As discussed a couple weeks ago, it’s been over nine years since the Fed has raised interest rates. ZIRP has also now been in place since late-2008. Anyone who’s tried to earn interest in a money market fund, savings account or CD should understand the impact that these zero interest rate policies have had, as yields are basically non-existent.
The common argument from many commentators is that the Fed has been punishing savers these past few years with their policies. A recent article from Quartz made this exact same argument to show how difficult it’s been for investors to earn a risk free rate of return when compared with the past:
For decades savers could get both returns and safety. The figure below is the three month-treasury bill rate (which closely follows other liquid short-term rates) over the last 40 years:
For the uninitiated, the 90 day t-bill is very short-term treasury debt that’s the industry standard for cash equivalents. The t-bill yield is a decent proxy for the interest rate you’ll earn on a savings account at a large bank. They’ve basically earned you nothing for each of the past five years. Here are the annual returns for t-bills going back 40 years, which you can see lines up nicely with the graph above showing the annual interest rates:
These “safe” returns look quite impressive before the recent financial crisis. In fact, from 1970 to 2007, t-bills returned 5.9% per years (go all the way back to the late 1920s and the annual cash return is closer to 3.5%). But, these are nominal returns. Investors should always think about real, after-inflation returns, especially when viewing an asset such as cash that will barely keep up with inflation over time. Here are the real returns on t-bills, taking into account the annual rate of inflation:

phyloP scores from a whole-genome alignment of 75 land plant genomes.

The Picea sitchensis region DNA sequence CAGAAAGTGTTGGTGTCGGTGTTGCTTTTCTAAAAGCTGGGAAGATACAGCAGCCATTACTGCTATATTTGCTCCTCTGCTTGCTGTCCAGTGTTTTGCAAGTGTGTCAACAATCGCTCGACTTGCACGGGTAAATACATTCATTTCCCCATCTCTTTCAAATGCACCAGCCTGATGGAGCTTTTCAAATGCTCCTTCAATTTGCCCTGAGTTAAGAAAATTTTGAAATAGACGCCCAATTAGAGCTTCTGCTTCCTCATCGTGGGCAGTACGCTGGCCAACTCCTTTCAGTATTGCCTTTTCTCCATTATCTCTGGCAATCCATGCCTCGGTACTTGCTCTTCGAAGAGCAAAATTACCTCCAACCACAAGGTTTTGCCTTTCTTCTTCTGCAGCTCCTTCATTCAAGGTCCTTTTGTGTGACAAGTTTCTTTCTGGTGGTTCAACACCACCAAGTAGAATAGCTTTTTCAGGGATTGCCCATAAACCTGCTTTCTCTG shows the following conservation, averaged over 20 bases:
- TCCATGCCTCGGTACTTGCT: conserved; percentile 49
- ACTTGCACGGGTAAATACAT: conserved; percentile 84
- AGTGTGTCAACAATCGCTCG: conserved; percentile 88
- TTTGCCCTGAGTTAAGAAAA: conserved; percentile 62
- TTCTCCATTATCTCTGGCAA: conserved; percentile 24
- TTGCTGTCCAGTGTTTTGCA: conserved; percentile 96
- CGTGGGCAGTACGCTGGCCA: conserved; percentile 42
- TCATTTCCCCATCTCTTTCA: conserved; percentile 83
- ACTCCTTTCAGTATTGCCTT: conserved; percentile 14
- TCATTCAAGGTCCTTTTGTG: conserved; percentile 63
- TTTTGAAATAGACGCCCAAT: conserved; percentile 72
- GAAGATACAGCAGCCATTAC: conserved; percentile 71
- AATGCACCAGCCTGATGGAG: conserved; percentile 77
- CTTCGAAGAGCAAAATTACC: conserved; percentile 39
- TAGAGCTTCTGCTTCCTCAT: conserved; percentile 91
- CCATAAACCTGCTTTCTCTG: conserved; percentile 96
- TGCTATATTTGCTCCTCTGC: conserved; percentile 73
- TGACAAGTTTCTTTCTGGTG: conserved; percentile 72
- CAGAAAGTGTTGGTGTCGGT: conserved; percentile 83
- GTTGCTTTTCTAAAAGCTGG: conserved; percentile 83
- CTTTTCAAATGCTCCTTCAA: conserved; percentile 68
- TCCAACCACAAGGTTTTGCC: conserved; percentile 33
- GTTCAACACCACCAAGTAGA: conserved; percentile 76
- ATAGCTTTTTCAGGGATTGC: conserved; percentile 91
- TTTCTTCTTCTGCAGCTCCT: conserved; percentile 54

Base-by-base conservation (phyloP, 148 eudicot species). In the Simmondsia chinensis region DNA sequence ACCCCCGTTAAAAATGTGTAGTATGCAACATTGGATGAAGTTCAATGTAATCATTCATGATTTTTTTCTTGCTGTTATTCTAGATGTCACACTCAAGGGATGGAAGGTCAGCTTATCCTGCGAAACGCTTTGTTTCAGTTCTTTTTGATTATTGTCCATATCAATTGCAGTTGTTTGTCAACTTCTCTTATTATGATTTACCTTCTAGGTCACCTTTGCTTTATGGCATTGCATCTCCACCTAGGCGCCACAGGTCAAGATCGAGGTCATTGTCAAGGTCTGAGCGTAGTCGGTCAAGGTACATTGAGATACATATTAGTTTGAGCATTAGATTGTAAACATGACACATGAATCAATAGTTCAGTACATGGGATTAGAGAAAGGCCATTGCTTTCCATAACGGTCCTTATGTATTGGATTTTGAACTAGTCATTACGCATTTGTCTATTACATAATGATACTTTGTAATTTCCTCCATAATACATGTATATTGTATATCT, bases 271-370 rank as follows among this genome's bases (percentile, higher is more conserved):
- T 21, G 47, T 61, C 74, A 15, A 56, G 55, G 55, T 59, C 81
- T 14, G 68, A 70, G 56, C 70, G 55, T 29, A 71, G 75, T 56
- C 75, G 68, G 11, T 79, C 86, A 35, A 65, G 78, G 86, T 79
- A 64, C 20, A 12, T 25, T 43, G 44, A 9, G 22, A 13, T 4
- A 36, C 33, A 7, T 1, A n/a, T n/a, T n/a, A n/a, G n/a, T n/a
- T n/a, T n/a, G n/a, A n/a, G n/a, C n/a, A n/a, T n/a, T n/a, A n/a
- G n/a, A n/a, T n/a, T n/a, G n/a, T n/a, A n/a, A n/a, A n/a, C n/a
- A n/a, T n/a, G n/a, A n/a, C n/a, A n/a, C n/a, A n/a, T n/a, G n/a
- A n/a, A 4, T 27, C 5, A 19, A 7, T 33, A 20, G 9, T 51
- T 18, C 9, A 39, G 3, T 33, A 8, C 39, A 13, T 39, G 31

Not quite as impressive anymore. Over the entire period, after-inflation returns were just 0.8% per year. Real returns have been negative in recent years, which you would expect with near-0% yields and even a hint of inflation. But look at the late-1970s and early-1980s. Those too were negative on a real basis, even though interest rates were in the 5-10% range at the time.
Now look at the returns by decade on both a nominal and real basis:
Things were better in the 80s and 90s, but it’s not nearly as bad as nominal rate differential would suggest. Savers have definitely been punished by the Fed to some degree as t-bills have seen negative real returns this decade (nominal returns are slightly positive at 0.3%/year). But it’s not nearly as much as some would have you believe.
It’s also worth noting that the S&P 500 is up nearly 17% per year over the past five years. Anyone who’s allocated even a small piece of their savings to the stock market has more than made up for any shortfall from their paltry savings account yields.